Microsoft Transitioning Windows PowerShell 6.0 into PowerShell Core
Microsoft recently explained its Windows PowerShell roadmap plans, which will increasingly focus on PowerShell Core, going forward.
PowerShell Core has capabilities for managing “the basic features” of the Windows PowerShell scripting language, according to an MSDN article, which described it as a “module.” However, PowerShell Core essentially will be supplanting Windows PowerShell 6.0. The PowerShell team explained some of these details last week in an announcement of its PowerShell 6.0 roadmap plans.
The most recent version of Windows PowerShell for use in production environments is Windows PowerShell 5.1, which was released as two editions, according to Wikipedia’s history. There was a Desktop edition for use on Windows systems. There also was a Core edition that was designed for the .NET Core. The PowerShell Core edition was bundled with Nano Server, the minimal footprint configuration option of Windows Server 2016.
At this point, it might be expected that Microsoft would be planning to release Windows PowerShell 6.0 as the successor to Windows PowerShell 5.1. Windows PowerShell 6.0 actually was released in beta form last year, according to a PowerShell team blog post and appeared as open source code. However, Windows PowerShell 6.0 instead will get subsumed by PowerShell Core, which is currently at the beta stage, having been released last month.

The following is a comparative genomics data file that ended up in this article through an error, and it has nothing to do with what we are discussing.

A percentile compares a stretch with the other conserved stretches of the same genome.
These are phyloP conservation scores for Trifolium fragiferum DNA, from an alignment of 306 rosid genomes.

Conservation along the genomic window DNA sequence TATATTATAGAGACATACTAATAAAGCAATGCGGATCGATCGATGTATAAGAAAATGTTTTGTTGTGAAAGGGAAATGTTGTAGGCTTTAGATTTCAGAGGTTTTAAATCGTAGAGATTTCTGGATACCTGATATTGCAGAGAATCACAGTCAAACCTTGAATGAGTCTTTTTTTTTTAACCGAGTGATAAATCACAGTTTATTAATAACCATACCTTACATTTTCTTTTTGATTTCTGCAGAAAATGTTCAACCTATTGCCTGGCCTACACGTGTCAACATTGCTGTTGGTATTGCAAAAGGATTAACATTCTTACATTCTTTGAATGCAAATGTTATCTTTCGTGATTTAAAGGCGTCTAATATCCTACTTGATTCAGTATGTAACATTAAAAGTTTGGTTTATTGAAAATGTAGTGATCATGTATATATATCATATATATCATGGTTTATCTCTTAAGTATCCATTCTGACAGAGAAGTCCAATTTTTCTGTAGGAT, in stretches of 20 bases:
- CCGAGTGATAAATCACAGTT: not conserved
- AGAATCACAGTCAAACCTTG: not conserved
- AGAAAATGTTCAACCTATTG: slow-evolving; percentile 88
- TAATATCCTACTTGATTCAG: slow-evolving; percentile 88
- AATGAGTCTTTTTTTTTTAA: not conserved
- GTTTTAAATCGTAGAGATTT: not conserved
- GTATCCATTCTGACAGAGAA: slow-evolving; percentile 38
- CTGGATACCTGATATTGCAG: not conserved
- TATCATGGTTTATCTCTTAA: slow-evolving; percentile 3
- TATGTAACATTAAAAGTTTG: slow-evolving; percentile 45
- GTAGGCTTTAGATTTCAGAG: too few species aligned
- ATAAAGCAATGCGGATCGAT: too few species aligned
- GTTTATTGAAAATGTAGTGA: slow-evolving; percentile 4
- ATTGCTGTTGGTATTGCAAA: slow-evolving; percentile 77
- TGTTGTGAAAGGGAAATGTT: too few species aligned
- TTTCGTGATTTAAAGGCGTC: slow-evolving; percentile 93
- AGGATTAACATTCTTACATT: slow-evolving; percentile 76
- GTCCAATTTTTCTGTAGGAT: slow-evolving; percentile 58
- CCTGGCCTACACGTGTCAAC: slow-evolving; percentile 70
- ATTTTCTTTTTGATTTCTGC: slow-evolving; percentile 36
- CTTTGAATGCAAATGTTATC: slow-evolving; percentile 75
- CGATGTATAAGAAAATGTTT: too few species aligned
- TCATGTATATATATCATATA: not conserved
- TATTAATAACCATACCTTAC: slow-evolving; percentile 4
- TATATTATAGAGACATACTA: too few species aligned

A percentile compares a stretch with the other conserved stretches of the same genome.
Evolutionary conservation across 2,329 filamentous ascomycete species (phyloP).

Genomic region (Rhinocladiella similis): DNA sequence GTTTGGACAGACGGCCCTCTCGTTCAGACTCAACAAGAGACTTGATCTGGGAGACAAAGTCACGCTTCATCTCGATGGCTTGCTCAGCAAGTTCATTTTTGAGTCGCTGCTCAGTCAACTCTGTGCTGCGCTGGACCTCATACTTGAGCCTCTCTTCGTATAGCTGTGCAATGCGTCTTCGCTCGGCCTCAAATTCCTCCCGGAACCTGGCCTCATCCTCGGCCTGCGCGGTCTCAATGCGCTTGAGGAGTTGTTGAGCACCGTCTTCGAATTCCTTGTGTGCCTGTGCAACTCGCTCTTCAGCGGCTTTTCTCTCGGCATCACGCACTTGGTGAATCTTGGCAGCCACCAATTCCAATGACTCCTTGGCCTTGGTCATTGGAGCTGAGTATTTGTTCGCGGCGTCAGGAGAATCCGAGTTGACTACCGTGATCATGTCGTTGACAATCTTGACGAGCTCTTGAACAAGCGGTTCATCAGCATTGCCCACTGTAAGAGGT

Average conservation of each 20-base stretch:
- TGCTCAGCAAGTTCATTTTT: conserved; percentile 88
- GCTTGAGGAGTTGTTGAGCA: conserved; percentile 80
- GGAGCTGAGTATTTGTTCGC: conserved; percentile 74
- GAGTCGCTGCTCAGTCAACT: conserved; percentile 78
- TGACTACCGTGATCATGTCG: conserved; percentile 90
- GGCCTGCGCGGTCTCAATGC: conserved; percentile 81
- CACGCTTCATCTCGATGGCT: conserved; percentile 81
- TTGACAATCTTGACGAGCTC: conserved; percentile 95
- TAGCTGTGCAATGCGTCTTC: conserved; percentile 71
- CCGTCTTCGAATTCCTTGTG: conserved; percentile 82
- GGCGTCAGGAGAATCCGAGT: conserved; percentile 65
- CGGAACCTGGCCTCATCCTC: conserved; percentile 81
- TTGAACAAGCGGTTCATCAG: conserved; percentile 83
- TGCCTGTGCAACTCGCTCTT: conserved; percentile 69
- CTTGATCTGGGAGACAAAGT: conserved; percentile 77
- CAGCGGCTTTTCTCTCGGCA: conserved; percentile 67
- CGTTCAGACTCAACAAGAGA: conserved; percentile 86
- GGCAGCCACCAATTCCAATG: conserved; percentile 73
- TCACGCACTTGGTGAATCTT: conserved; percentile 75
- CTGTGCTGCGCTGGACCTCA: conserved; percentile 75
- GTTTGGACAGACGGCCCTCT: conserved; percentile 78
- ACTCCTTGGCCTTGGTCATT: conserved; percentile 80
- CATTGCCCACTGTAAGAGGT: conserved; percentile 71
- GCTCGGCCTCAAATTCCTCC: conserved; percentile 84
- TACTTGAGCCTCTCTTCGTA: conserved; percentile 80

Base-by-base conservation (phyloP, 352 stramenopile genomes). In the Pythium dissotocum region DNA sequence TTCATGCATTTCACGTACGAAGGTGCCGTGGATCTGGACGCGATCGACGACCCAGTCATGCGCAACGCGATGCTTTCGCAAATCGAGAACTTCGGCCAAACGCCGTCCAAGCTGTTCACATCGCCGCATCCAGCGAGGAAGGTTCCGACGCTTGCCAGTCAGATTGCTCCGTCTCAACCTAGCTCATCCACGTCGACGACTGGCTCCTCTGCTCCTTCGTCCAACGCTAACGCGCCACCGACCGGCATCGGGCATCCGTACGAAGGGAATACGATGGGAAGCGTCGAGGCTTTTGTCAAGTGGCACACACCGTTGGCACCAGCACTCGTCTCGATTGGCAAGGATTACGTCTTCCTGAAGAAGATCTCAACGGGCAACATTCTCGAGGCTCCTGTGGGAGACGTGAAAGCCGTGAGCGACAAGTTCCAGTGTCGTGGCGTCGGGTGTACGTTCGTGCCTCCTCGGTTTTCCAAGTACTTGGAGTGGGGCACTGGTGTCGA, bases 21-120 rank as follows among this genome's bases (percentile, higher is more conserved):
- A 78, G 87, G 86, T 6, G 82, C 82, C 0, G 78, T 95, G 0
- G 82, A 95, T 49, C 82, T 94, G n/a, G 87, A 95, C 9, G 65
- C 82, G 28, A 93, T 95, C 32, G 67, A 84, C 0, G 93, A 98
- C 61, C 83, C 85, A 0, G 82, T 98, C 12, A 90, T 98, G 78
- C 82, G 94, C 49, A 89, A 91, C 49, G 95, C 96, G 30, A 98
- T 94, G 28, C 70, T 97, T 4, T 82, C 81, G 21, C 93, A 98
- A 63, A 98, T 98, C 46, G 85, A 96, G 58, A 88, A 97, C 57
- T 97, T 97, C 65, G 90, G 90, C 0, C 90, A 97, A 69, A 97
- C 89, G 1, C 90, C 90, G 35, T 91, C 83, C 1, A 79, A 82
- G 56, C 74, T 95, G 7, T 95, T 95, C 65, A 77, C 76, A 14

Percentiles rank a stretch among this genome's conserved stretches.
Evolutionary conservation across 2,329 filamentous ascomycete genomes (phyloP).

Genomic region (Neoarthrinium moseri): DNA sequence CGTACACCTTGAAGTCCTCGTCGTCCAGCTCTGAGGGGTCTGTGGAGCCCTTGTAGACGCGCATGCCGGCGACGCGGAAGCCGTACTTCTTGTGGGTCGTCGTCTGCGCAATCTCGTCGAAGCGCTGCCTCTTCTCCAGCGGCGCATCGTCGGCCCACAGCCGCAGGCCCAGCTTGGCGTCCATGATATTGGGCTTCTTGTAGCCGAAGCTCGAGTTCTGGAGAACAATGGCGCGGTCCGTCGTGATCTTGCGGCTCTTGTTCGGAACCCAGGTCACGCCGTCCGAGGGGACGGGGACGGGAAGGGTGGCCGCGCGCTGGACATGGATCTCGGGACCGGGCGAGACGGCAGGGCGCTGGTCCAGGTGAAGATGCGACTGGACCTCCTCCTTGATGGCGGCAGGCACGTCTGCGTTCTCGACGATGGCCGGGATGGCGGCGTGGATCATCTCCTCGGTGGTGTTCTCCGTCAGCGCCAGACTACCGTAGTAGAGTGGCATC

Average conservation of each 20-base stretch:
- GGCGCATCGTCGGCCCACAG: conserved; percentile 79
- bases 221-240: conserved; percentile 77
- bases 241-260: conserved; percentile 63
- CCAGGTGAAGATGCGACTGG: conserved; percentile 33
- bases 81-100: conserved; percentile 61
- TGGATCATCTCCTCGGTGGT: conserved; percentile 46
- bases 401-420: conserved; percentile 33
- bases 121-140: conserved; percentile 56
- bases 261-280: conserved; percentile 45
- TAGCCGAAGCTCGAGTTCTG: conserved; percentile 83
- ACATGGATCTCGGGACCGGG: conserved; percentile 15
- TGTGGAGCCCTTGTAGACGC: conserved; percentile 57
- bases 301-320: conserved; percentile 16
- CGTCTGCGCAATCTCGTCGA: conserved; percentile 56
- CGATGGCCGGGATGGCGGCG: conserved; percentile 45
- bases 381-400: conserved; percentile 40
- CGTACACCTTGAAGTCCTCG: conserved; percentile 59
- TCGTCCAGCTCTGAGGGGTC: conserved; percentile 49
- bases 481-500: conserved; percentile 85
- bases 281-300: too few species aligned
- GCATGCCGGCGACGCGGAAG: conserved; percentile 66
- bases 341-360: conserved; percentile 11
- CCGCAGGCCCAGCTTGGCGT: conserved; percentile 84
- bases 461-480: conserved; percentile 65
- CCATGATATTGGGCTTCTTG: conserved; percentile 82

Here’s how the team explained that change in plans:
The next release of PowerShell (6.0) was open-sourced last year and is currently in beta. However, it is PowerShell Core designed to run cross-platform on Windows, Mac, and Linux. PowerShell Core runs on top of .NET Core, a cross-platform, open-source version of the code base powering most of…